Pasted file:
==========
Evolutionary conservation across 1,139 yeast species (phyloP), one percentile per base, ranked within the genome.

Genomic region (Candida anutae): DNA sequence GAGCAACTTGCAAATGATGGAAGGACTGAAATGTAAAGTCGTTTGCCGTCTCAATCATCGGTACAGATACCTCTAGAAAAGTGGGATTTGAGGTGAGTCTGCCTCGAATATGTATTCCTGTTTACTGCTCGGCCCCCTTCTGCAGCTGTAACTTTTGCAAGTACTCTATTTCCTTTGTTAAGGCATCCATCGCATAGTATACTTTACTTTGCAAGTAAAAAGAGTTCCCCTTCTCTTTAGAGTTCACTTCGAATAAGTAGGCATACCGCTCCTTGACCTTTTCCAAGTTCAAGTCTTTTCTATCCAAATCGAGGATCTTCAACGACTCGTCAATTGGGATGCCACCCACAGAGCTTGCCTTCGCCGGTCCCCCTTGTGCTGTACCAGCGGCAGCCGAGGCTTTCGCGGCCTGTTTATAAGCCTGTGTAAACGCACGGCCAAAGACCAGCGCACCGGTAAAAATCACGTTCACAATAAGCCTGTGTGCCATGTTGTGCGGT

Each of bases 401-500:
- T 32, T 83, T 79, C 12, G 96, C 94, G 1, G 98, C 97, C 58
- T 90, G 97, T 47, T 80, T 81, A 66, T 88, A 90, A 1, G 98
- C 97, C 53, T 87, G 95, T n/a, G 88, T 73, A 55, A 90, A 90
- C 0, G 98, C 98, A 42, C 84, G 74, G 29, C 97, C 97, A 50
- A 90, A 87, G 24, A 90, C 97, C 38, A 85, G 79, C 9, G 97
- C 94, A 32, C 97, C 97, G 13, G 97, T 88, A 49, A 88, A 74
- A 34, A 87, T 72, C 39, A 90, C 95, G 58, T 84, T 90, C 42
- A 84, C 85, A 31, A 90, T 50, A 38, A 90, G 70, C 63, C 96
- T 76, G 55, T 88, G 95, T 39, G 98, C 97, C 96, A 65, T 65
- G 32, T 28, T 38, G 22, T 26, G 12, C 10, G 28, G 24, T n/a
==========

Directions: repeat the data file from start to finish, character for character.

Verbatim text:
Evolutionary conservation across 1,139 yeast species (phyloP), one percentile per base, ranked within the genome.

Genomic region (Candida anutae): DNA sequence GAGCAACTTGCAAATGATGGAAGGACTGAAATGTAAAGTCGTTTGCCGTCTCAATCATCGGTACAGATACCTCTAGAAAAGTGGGATTTGAGGTGAGTCTGCCTCGAATATGTATTCCTGTTTACTGCTCGGCCCCCTTCTGCAGCTGTAACTTTTGCAAGTACTCTATTTCCTTTGTTAAGGCATCCATCGCATAGTATACTTTACTTTGCAAGTAAAAAGAGTTCCCCTTCTCTTTAGAGTTCACTTCGAATAAGTAGGCATACCGCTCCTTGACCTTTTCCAAGTTCAAGTCTTTTCTATCCAAATCGAGGATCTTCAACGACTCGTCAATTGGGATGCCACCCACAGAGCTTGCCTTCGCCGGTCCCCCTTGTGCTGTACCAGCGGCAGCCGAGGCTTTCGCGGCCTGTTTATAAGCCTGTGTAAACGCACGGCCAAAGACCAGCGCACCGGTAAAAATCACGTTCACAATAAGCCTGTGTGCCATGTTGTGCGGT

Each of bases 401-500:
- T 32, T 83, T 79, C 12, G 96, C 94, G 1, G 98, C 97, C 58
- T 90, G 97, T 47, T 80, T 81, A 66, T 88, A 90, A 1, G 98
- C 97, C 53, T 87, G 95, T n/a, G 88, T 73, A 55, A 90, A 90
- C 0, G 98, C 98, A 42, C 84, G 74, G 29, C 97, C 97, A 50
- A 90, A 87, G 24, A 90, C 97, C 38, A 85, G 79, C 9, G 97
- C 94, A 32, C 97, C 97, G 13, G 97, T 88, A 49, A 88, A 74
- A 34, A 87, T 72, C 39, A 90, C 95, G 58, T 84, T 90, C 42
- A 84, C 85, A 31, A 90, T 50, A 38, A 90, G 70, C 63, C 96
- T 76, G 55, T 88, G 95, T 39, G 98, C 97, C 96, A 65, T 65
- G 32, T 28, T 38, G 22, T 26, G 12, C 10, G 28, G 24, T n/a